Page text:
Dante’s Inferno

I have been reflecting on what I do in recent weeks.

I’m getting tired.

It might be just a month or two of something going on with my body that I don’t really understand.

Or it might be dementia.

Or just age and the combined effects of multiple conditions.

Or it might be the continuing frustration that we all face, day after day.

We do everything we can to inform and to influence, to persuade and to cajole, to get change.

Change of attitudes and awareness.

Change in services.

Change in support.

We volunteer our time and energies.

We use our experiences and our difficulties.

We constantly search for and create opportunities to meet those in a position, and paid, to create change.

And again and again we have to bounce back from another knock down, another unfulfilled promise, another closed door.

We have to be impervious to criticism that we do not represent people living with dementia.

We try not to be rude to those who accuse us of being misdiagnosed, because we can speak and act and make choices.

“You don’t look like you’ve got dementia.”

“You don’t look stupid.”

(as Tommy often quotes)

But on and going we remain.

Until we are worn out, ground down, and our disease gets the better of us.

Thankfully we get support from some professionals and from our friends.

We commiserate and we laugh it off.

We always say tomorrow is another day.

There is a worm in our heads and in our hearts, and it keeps wriggling and burrowing, and will not leave us alone.

We cannot rest and ignore it. We cannot excise it and throw it away. It just keeps on burrowing in.

So we start again next day.

Pick ourselves up, dust ourselves off and start all over again.

This is not melodramatic or self pitying.

It is not a cry for sympathy.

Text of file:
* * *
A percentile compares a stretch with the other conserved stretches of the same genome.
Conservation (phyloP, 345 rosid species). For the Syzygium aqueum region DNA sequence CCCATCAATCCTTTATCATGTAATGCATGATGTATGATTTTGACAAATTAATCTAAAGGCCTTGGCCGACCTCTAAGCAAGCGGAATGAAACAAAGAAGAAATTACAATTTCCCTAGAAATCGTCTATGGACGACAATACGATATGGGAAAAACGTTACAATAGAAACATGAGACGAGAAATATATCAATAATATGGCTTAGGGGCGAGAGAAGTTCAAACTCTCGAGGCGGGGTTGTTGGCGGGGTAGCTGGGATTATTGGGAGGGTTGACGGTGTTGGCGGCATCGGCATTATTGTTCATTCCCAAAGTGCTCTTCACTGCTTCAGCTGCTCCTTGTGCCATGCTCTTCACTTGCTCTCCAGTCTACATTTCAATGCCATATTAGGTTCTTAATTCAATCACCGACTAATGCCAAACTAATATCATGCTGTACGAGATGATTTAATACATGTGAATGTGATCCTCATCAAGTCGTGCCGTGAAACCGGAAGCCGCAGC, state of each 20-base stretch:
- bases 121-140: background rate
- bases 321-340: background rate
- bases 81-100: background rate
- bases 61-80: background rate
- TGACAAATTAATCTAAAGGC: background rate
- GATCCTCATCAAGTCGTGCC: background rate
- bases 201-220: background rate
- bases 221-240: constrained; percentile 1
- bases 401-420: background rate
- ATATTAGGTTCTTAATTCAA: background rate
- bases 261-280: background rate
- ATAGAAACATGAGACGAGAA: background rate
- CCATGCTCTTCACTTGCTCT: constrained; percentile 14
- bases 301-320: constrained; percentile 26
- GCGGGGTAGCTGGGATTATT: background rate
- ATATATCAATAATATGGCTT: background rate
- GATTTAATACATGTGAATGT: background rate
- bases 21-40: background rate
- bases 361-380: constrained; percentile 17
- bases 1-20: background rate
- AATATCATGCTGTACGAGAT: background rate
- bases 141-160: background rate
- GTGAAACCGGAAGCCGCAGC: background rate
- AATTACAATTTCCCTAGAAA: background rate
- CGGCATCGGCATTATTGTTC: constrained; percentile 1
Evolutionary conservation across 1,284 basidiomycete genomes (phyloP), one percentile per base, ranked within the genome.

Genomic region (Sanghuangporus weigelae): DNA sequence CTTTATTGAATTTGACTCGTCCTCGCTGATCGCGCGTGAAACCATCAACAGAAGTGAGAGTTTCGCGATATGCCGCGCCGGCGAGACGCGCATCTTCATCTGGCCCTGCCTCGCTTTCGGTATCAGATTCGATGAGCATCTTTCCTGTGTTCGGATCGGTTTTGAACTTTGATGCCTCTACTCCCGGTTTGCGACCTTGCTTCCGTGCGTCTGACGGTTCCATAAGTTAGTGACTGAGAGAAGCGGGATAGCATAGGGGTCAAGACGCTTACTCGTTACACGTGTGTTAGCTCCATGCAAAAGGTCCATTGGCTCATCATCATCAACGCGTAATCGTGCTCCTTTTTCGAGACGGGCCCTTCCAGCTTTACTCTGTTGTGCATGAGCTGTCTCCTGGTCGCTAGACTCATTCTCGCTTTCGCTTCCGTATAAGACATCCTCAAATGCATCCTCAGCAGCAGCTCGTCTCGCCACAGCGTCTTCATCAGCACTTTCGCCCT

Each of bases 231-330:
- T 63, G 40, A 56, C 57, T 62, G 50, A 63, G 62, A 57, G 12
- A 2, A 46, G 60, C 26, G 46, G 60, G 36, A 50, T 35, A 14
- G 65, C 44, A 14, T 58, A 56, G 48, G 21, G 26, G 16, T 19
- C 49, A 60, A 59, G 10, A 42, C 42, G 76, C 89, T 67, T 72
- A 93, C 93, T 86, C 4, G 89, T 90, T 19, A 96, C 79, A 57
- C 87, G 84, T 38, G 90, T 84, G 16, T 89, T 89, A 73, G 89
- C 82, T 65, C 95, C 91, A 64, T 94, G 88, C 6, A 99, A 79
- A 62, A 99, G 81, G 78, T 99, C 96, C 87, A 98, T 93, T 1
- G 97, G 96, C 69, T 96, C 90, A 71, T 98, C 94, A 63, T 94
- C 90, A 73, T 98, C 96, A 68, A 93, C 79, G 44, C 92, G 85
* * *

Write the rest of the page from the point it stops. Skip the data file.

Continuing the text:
It is, though, a cry for understanding and for change.

Every time we meet an influential person who ‘gets’ us, and who says they will help and make something happen we get a rush. We score.

It’s what we live for. It’s what we spend our pensions for. It’s what we give our energies for.

Imagine swallowing that magic, wonderful pill and then…

Nothing.

No one gets back to you.

No updates.

Nothing changes.

Down.

Just down and

down and

Down.

And next day the sun rises and the worm wriggles and you start again.

I really do not understand why, or how it is possible that, so many professional, well educated, thoughtful people can ignore us. Or dismiss us.

Do we not breathe?

Do we not bleed?

Do we not feel?

Are we not entitled to health and social care as much as others?

Are we morally inferior and undeserving because our disease is invisible in our brains?

Hierarchies of our paid servants sit behind their walls.

Dante’s circles of hell made modern.

Each level ignoring the other, and hoping not to be demoted down into some other, less well paid state.

And there are so many circles, like a five dimensional galaxy, we cannot hope to navigate through them.

They ignore us. The people who pay them to look after us when we need care.

It is our hell.

I hope they read this. Because I want them all to understand and to feel compassion and to take action.

We are not asking for a lot.

We are asking for our lives, and for a little help to live them.

We will die. Our disease is terminal.

Is that a reason to refuse help?

7 thoughts on “Dante’s Inferno

  1. George you Rock, always thought provoking and emphatic posts. Just wish those in those posts and on those salaries would listen and learn and more importantly act upon what is so bloody evident.

    Liked by 1 person

  2. I’ve been aware of you feeling more tired and frustrated with the never-ending levels of bureaucracy of late . I can empathise with the peaks of elation when a breakthrough is indicated and the troughs of disappointment when it doesn’t happen. However, I’m sending a mental message to the wriggling and burrowing worm in your head and your fabulous heart to keep going. The changes you have achieved so far are bigger than you give yourself credit for. It is OK to say no now and then though! Looking forward to spending time with you in Droitwich soon. Let’s hope there are hot cross buns 💜

    Liked by 1 person

  3. Hello George. Tru here.
    Sometimes i realize my Dementia Advocacy switch is always “ON” , and that exhaustion can sometimes be a set-up for failure. When feeling frustration like this i often just take a short break (of maybe a week or more) from dementia advocacy. i need to keep life in Larger perspective 😀

    Like

  4. Thank you so much for your post. I have been diagnosed with vascular dementia. I just started blogging. It is still a bit difficult to find my way around WordPress, but I will eventually get there. You voice what is in my heart, thank you.

    Liked by 1 person

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